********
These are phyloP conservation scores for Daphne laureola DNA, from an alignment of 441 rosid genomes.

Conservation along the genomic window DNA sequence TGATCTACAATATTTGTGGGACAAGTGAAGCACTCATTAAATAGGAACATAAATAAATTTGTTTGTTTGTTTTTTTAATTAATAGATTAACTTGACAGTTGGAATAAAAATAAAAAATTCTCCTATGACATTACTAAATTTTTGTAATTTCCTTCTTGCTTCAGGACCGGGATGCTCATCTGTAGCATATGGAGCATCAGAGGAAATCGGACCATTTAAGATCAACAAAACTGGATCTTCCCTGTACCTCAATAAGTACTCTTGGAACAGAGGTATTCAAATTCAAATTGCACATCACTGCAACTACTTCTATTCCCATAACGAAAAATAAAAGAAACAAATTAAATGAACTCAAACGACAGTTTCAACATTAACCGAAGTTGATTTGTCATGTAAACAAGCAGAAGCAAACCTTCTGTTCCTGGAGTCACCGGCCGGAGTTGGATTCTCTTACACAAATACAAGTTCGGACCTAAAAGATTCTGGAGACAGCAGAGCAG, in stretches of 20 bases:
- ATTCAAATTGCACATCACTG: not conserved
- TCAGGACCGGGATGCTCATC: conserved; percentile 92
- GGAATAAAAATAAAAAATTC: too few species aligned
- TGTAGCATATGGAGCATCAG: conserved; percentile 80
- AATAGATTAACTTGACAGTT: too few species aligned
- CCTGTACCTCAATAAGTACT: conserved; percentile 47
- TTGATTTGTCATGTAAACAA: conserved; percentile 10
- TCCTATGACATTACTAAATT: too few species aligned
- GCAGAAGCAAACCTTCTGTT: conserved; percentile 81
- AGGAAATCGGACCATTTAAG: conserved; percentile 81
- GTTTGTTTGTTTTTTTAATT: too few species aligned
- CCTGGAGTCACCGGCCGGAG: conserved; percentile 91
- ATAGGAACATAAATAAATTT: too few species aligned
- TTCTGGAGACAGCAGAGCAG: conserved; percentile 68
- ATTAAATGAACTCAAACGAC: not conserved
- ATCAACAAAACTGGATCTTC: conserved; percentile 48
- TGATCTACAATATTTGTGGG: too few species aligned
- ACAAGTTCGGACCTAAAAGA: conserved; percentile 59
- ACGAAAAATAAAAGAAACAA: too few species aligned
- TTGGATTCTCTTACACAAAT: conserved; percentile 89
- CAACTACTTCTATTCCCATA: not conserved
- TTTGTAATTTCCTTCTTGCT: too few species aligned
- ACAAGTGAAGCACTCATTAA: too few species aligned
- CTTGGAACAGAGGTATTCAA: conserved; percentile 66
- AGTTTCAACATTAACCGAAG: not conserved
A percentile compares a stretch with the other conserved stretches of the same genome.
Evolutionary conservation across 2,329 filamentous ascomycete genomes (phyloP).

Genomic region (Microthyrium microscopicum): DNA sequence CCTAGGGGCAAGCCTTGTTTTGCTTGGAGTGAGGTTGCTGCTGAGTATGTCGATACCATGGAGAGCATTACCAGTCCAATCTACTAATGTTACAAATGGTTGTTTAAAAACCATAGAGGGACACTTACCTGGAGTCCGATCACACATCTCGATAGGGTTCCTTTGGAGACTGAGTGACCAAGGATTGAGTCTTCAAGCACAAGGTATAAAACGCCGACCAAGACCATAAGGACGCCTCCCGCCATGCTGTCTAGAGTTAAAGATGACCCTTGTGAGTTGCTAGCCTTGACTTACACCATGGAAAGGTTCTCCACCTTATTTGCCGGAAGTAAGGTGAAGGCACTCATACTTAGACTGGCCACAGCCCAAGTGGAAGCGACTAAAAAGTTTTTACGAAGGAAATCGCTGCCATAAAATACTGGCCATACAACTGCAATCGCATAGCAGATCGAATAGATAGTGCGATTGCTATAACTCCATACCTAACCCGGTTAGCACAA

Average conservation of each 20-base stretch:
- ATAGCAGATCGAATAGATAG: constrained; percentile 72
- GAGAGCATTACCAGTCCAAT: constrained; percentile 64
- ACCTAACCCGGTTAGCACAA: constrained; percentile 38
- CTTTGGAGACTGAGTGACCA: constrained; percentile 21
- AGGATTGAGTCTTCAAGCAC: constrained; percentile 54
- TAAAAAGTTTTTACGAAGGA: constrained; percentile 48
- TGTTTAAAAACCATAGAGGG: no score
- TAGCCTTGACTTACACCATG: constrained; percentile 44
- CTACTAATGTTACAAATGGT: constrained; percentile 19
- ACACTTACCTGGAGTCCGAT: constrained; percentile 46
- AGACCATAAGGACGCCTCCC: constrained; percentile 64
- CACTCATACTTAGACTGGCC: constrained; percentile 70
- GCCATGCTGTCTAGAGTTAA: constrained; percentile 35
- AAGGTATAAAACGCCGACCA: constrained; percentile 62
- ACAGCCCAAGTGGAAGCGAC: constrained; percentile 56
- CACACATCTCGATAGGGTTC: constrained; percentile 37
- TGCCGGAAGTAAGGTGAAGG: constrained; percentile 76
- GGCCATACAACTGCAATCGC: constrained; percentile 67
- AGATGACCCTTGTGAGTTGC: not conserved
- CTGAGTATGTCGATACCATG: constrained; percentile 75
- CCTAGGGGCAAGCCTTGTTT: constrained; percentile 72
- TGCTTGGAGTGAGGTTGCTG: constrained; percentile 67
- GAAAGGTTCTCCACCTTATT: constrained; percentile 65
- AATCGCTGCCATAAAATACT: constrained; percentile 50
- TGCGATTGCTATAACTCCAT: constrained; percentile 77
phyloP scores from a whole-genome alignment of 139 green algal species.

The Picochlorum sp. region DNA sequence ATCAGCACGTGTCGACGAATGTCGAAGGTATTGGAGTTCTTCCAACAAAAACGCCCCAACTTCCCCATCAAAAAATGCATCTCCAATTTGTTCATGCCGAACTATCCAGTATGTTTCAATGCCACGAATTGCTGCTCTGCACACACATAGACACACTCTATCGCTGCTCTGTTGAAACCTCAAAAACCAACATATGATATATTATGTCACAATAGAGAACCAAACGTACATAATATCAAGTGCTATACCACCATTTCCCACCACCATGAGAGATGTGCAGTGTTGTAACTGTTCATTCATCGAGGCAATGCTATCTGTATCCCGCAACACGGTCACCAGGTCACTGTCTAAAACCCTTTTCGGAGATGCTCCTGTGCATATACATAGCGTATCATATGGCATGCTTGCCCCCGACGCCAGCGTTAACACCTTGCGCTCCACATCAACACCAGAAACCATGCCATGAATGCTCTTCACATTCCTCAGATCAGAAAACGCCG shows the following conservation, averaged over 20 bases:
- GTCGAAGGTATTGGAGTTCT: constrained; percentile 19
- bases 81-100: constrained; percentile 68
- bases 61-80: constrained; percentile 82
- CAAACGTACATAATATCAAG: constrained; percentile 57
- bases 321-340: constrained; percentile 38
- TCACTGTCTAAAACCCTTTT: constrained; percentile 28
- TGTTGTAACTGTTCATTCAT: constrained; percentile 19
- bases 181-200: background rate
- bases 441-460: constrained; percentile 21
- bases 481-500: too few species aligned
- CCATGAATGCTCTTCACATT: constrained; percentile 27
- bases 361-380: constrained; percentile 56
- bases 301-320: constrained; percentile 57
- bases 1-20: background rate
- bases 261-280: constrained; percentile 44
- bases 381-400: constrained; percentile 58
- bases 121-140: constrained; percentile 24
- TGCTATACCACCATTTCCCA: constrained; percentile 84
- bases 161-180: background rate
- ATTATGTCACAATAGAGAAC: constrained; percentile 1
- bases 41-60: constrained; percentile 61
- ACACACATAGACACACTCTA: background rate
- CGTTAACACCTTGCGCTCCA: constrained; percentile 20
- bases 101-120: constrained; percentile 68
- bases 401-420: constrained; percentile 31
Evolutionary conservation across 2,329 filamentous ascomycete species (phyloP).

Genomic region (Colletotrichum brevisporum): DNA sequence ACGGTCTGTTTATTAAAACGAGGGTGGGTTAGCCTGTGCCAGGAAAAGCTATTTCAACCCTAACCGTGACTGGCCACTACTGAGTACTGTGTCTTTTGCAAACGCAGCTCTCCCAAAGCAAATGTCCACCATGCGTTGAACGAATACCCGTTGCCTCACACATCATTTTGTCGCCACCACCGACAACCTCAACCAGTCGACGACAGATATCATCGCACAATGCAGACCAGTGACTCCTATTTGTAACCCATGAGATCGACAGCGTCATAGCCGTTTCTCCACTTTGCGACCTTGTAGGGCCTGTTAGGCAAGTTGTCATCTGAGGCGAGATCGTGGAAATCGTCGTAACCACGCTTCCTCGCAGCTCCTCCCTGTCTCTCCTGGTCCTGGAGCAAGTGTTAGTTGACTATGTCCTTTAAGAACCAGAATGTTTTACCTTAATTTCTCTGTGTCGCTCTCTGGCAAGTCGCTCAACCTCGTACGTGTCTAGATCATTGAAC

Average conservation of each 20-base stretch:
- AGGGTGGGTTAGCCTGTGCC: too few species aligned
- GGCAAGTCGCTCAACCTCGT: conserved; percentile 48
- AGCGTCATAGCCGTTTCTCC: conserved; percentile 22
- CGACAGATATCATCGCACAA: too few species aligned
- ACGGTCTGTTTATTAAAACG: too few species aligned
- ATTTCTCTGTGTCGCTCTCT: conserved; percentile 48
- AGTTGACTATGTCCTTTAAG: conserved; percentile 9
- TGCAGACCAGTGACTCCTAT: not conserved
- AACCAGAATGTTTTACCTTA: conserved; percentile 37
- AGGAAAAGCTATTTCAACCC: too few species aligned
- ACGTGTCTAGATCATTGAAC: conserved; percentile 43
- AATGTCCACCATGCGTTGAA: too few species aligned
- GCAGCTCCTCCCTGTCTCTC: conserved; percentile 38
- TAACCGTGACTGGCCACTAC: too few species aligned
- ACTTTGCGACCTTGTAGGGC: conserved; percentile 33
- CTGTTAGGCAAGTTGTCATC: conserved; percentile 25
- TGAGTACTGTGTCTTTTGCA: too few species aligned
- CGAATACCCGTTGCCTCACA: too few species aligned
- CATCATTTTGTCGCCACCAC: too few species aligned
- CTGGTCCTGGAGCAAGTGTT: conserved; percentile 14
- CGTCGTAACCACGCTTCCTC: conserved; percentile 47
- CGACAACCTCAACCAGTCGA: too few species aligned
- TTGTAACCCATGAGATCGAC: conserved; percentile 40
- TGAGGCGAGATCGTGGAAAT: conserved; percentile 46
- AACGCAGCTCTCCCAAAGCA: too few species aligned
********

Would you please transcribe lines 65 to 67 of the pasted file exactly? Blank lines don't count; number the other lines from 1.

- TGTTGTAACTGTTCATTCAT: constrained; percentile 19
- bases 181-200: background rate
- bases 441-460: constrained; percentile 21